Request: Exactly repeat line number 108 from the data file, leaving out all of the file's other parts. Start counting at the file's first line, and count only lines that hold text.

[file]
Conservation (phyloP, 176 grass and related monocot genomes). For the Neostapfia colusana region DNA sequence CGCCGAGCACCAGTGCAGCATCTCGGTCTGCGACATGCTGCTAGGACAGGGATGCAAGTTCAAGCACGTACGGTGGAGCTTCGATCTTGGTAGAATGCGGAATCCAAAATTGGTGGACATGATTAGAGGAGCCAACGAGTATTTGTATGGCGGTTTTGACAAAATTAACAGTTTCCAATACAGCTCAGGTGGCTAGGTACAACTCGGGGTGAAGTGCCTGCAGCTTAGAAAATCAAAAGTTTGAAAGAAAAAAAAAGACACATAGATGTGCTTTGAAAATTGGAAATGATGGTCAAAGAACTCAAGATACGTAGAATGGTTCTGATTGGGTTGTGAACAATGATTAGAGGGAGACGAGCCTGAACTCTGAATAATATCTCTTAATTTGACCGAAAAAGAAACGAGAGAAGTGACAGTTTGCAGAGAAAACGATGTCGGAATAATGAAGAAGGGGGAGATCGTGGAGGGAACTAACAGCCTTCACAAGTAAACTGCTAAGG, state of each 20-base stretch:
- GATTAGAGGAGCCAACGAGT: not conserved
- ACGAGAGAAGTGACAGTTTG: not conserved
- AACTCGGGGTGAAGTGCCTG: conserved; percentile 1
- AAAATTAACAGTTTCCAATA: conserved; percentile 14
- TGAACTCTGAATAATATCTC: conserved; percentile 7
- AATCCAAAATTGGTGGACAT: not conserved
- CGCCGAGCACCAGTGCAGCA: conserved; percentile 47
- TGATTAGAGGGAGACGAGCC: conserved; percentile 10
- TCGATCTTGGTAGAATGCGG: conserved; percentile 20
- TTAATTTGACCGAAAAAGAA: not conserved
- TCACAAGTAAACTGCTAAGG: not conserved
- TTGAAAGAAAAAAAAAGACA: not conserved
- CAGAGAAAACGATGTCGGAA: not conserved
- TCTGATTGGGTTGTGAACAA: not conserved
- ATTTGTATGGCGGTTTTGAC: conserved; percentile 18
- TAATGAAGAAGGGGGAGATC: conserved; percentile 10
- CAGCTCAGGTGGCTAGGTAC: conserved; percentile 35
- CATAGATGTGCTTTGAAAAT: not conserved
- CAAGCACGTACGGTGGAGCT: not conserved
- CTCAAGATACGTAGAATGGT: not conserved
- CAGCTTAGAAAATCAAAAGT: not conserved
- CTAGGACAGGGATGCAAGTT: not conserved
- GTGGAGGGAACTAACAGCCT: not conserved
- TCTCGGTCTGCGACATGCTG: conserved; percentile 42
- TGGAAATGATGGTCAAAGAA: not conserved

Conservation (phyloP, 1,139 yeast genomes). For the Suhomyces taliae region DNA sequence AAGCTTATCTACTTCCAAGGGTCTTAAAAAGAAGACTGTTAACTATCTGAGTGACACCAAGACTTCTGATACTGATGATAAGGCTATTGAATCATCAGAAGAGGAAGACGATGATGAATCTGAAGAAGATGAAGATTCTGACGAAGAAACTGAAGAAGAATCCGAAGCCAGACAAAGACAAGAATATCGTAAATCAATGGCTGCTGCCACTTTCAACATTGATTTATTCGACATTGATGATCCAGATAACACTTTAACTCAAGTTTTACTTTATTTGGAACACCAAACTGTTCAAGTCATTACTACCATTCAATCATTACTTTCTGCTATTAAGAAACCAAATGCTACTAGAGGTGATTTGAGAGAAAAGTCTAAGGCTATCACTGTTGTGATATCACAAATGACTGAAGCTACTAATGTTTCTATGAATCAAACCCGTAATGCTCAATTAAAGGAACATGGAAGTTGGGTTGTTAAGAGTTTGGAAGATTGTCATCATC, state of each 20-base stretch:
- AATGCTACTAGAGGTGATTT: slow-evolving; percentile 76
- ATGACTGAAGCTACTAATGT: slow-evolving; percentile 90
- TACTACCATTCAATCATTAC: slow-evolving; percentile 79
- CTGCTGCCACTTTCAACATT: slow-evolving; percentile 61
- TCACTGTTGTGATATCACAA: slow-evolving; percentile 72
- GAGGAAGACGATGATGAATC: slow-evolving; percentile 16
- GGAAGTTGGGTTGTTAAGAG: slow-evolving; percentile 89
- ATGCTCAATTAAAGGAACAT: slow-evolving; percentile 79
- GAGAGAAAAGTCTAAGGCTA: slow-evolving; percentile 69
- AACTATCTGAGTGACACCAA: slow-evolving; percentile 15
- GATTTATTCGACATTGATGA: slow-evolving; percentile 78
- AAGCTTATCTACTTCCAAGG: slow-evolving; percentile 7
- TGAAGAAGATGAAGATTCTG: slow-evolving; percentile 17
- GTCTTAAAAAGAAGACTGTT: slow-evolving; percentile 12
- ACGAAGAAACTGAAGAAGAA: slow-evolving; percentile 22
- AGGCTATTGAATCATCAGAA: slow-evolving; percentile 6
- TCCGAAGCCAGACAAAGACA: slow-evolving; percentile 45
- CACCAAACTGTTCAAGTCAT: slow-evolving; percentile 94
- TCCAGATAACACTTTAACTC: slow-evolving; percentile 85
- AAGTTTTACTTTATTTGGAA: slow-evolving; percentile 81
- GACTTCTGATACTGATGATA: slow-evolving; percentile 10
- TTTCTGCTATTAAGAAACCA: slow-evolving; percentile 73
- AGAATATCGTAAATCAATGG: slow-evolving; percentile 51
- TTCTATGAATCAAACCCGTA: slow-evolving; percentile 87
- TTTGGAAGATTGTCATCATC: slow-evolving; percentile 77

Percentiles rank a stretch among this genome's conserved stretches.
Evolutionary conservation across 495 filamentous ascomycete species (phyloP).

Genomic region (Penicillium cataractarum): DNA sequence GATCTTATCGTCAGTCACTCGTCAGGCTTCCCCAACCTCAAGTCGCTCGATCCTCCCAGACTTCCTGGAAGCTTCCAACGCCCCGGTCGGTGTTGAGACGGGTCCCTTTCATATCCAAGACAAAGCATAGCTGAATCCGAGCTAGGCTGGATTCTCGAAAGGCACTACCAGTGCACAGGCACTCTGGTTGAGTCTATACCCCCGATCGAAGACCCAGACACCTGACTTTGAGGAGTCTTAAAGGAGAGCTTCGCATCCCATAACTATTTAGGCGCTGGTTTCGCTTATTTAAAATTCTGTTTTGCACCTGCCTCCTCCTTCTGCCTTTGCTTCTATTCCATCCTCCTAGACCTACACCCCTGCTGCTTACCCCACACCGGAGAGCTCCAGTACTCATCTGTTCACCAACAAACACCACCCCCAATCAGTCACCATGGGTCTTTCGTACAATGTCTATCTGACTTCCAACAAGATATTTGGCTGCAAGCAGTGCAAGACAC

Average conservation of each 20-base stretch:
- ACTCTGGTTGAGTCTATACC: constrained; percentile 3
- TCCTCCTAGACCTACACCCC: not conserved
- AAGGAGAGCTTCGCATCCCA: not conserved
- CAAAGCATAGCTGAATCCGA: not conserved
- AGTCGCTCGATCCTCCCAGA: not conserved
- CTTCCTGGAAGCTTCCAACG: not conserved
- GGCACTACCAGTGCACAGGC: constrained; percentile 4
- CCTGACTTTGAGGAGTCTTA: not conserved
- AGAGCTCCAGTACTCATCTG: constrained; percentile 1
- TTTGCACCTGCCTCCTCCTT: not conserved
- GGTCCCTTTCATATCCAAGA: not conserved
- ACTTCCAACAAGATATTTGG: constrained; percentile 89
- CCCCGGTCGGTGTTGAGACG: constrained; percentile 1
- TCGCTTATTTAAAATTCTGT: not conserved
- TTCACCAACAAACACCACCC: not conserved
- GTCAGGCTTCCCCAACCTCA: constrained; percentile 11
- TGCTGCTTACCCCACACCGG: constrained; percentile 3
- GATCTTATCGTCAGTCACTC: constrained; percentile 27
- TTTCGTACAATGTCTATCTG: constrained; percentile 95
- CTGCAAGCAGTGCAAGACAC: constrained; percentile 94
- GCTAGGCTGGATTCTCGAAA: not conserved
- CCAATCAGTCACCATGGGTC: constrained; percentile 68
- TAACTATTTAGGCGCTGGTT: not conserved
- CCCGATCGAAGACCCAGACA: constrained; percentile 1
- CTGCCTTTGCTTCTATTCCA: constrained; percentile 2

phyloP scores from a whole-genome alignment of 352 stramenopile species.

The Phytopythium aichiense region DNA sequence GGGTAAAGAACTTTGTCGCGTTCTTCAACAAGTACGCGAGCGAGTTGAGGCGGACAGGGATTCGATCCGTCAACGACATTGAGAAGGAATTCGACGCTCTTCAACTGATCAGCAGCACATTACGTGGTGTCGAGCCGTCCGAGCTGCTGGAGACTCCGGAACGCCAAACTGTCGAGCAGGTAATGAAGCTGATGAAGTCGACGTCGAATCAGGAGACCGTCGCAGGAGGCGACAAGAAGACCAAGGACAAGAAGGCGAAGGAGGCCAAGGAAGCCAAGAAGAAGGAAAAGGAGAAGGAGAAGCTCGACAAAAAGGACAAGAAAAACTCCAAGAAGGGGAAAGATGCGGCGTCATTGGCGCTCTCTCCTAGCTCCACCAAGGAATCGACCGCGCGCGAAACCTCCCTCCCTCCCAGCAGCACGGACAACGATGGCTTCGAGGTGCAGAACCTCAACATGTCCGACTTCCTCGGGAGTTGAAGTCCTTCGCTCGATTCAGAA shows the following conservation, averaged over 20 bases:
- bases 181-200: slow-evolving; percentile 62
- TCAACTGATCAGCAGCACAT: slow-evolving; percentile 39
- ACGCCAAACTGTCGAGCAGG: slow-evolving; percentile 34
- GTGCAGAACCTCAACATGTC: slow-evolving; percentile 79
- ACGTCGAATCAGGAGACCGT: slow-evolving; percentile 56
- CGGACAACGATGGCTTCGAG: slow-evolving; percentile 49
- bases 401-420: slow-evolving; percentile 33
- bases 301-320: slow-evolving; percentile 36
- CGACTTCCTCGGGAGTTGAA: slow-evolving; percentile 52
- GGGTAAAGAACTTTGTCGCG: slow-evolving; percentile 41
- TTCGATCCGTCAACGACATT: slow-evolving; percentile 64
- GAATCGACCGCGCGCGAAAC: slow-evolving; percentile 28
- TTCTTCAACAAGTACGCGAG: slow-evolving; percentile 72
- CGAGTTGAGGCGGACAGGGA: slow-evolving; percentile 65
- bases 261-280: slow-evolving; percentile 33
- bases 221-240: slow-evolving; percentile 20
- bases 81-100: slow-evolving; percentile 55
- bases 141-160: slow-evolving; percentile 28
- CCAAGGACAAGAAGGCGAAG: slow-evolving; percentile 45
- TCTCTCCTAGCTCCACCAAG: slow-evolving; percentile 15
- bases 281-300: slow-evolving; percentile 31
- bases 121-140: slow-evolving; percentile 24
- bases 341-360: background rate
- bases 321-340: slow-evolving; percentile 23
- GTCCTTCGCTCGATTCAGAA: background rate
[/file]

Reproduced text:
- GTCCTTCGCTCGATTCAGAA: background rate